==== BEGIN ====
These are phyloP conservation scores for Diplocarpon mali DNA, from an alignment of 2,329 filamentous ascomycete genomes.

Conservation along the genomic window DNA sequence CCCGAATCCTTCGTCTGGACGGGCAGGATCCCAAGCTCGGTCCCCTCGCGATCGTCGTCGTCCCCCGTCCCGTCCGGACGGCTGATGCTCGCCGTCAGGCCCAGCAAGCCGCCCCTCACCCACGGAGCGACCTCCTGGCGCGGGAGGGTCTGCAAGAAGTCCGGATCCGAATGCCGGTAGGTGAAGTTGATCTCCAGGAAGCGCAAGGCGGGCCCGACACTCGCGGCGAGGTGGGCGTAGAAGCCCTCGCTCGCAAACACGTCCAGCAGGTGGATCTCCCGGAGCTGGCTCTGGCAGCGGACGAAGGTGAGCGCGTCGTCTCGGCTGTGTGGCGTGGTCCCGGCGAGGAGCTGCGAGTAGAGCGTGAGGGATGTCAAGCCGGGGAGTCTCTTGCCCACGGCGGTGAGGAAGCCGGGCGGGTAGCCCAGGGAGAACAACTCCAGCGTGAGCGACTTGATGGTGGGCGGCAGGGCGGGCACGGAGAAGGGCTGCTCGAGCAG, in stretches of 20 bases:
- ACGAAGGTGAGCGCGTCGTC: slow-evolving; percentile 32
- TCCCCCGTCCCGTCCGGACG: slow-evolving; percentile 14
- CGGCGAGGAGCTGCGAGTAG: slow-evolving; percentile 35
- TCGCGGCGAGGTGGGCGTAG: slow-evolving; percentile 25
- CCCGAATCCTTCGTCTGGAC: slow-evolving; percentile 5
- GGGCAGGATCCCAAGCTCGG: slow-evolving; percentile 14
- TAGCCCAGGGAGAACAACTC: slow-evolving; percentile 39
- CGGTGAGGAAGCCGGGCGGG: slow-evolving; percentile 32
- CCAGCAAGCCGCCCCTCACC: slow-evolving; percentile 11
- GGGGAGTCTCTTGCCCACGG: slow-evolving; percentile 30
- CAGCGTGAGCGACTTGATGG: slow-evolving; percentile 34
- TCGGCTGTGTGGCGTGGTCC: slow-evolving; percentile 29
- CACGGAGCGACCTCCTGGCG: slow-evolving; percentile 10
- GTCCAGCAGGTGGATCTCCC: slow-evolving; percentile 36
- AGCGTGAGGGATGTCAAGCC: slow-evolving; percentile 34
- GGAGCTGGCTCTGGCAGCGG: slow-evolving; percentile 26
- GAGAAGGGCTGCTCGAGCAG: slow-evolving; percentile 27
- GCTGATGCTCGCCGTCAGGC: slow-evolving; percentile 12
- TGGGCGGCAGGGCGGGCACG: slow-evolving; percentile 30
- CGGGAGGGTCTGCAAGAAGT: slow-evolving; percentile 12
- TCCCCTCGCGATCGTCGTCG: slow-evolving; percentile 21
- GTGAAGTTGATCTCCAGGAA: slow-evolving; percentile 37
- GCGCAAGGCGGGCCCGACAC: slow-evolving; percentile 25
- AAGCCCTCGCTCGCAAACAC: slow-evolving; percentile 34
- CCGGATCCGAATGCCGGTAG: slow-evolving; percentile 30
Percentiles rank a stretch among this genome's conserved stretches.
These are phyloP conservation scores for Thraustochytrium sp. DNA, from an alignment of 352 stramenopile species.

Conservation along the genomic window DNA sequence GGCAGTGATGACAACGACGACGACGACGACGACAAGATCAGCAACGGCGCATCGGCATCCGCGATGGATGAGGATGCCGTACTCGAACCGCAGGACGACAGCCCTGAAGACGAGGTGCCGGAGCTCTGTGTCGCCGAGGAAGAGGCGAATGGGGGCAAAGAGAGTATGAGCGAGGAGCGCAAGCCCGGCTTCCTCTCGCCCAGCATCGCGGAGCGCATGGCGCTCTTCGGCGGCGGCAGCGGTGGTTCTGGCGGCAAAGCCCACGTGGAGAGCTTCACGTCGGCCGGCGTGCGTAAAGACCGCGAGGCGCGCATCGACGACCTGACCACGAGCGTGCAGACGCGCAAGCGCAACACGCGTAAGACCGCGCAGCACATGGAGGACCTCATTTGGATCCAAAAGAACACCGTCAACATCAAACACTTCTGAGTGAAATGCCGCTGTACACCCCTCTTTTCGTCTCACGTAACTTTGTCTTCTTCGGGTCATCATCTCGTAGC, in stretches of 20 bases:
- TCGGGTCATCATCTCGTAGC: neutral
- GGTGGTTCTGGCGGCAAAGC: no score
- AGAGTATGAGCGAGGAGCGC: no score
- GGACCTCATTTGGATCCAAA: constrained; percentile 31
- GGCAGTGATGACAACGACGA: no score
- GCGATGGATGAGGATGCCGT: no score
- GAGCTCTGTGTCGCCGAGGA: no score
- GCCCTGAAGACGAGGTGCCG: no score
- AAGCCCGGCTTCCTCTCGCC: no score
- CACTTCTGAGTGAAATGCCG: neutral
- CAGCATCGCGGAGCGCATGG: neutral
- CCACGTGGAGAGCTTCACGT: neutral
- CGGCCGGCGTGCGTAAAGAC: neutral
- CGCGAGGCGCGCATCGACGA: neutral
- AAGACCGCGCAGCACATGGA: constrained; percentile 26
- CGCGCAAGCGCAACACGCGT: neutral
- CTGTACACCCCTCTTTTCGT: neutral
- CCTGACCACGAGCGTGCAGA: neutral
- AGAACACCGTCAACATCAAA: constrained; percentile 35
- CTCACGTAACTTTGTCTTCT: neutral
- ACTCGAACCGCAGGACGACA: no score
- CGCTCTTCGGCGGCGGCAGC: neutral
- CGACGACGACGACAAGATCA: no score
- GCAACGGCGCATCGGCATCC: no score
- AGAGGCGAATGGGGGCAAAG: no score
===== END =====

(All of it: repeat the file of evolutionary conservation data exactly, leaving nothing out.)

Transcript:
These are phyloP conservation scores for Diplocarpon mali DNA, from an alignment of 2,329 filamentous ascomycete genomes.

Conservation along the genomic window DNA sequence CCCGAATCCTTCGTCTGGACGGGCAGGATCCCAAGCTCGGTCCCCTCGCGATCGTCGTCGTCCCCCGTCCCGTCCGGACGGCTGATGCTCGCCGTCAGGCCCAGCAAGCCGCCCCTCACCCACGGAGCGACCTCCTGGCGCGGGAGGGTCTGCAAGAAGTCCGGATCCGAATGCCGGTAGGTGAAGTTGATCTCCAGGAAGCGCAAGGCGGGCCCGACACTCGCGGCGAGGTGGGCGTAGAAGCCCTCGCTCGCAAACACGTCCAGCAGGTGGATCTCCCGGAGCTGGCTCTGGCAGCGGACGAAGGTGAGCGCGTCGTCTCGGCTGTGTGGCGTGGTCCCGGCGAGGAGCTGCGAGTAGAGCGTGAGGGATGTCAAGCCGGGGAGTCTCTTGCCCACGGCGGTGAGGAAGCCGGGCGGGTAGCCCAGGGAGAACAACTCCAGCGTGAGCGACTTGATGGTGGGCGGCAGGGCGGGCACGGAGAAGGGCTGCTCGAGCAG, in stretches of 20 bases:
- ACGAAGGTGAGCGCGTCGTC: slow-evolving; percentile 32
- TCCCCCGTCCCGTCCGGACG: slow-evolving; percentile 14
- CGGCGAGGAGCTGCGAGTAG: slow-evolving; percentile 35
- TCGCGGCGAGGTGGGCGTAG: slow-evolving; percentile 25
- CCCGAATCCTTCGTCTGGAC: slow-evolving; percentile 5
- GGGCAGGATCCCAAGCTCGG: slow-evolving; percentile 14
- TAGCCCAGGGAGAACAACTC: slow-evolving; percentile 39
- CGGTGAGGAAGCCGGGCGGG: slow-evolving; percentile 32
- CCAGCAAGCCGCCCCTCACC: slow-evolving; percentile 11
- GGGGAGTCTCTTGCCCACGG: slow-evolving; percentile 30
- CAGCGTGAGCGACTTGATGG: slow-evolving; percentile 34
- TCGGCTGTGTGGCGTGGTCC: slow-evolving; percentile 29
- CACGGAGCGACCTCCTGGCG: slow-evolving; percentile 10
- GTCCAGCAGGTGGATCTCCC: slow-evolving; percentile 36
- AGCGTGAGGGATGTCAAGCC: slow-evolving; percentile 34
- GGAGCTGGCTCTGGCAGCGG: slow-evolving; percentile 26
- GAGAAGGGCTGCTCGAGCAG: slow-evolving; percentile 27
- GCTGATGCTCGCCGTCAGGC: slow-evolving; percentile 12
- TGGGCGGCAGGGCGGGCACG: slow-evolving; percentile 30
- CGGGAGGGTCTGCAAGAAGT: slow-evolving; percentile 12
- TCCCCTCGCGATCGTCGTCG: slow-evolving; percentile 21
- GTGAAGTTGATCTCCAGGAA: slow-evolving; percentile 37
- GCGCAAGGCGGGCCCGACAC: slow-evolving; percentile 25
- AAGCCCTCGCTCGCAAACAC: slow-evolving; percentile 34
- CCGGATCCGAATGCCGGTAG: slow-evolving; percentile 30
Percentiles rank a stretch among this genome's conserved stretches.
These are phyloP conservation scores for Thraustochytrium sp. DNA, from an alignment of 352 stramenopile species.

Conservation along the genomic window DNA sequence GGCAGTGATGACAACGACGACGACGACGACGACAAGATCAGCAACGGCGCATCGGCATCCGCGATGGATGAGGATGCCGTACTCGAACCGCAGGACGACAGCCCTGAAGACGAGGTGCCGGAGCTCTGTGTCGCCGAGGAAGAGGCGAATGGGGGCAAAGAGAGTATGAGCGAGGAGCGCAAGCCCGGCTTCCTCTCGCCCAGCATCGCGGAGCGCATGGCGCTCTTCGGCGGCGGCAGCGGTGGTTCTGGCGGCAAAGCCCACGTGGAGAGCTTCACGTCGGCCGGCGTGCGTAAAGACCGCGAGGCGCGCATCGACGACCTGACCACGAGCGTGCAGACGCGCAAGCGCAACACGCGTAAGACCGCGCAGCACATGGAGGACCTCATTTGGATCCAAAAGAACACCGTCAACATCAAACACTTCTGAGTGAAATGCCGCTGTACACCCCTCTTTTCGTCTCACGTAACTTTGTCTTCTTCGGGTCATCATCTCGTAGC, in stretches of 20 bases:
- TCGGGTCATCATCTCGTAGC: neutral
- GGTGGTTCTGGCGGCAAAGC: no score
- AGAGTATGAGCGAGGAGCGC: no score
- GGACCTCATTTGGATCCAAA: constrained; percentile 31
- GGCAGTGATGACAACGACGA: no score
- GCGATGGATGAGGATGCCGT: no score
- GAGCTCTGTGTCGCCGAGGA: no score
- GCCCTGAAGACGAGGTGCCG: no score
- AAGCCCGGCTTCCTCTCGCC: no score
- CACTTCTGAGTGAAATGCCG: neutral
- CAGCATCGCGGAGCGCATGG: neutral
- CCACGTGGAGAGCTTCACGT: neutral
- CGGCCGGCGTGCGTAAAGAC: neutral
- CGCGAGGCGCGCATCGACGA: neutral
- AAGACCGCGCAGCACATGGA: constrained; percentile 26
- CGCGCAAGCGCAACACGCGT: neutral
- CTGTACACCCCTCTTTTCGT: neutral
- CCTGACCACGAGCGTGCAGA: neutral
- AGAACACCGTCAACATCAAA: constrained; percentile 35
- CTCACGTAACTTTGTCTTCT: neutral
- ACTCGAACCGCAGGACGACA: no score
- CGCTCTTCGGCGGCGGCAGC: neutral
- CGACGACGACGACAAGATCA: no score
- GCAACGGCGCATCGGCATCC: no score
- AGAGGCGAATGGGGGCAAAG: no score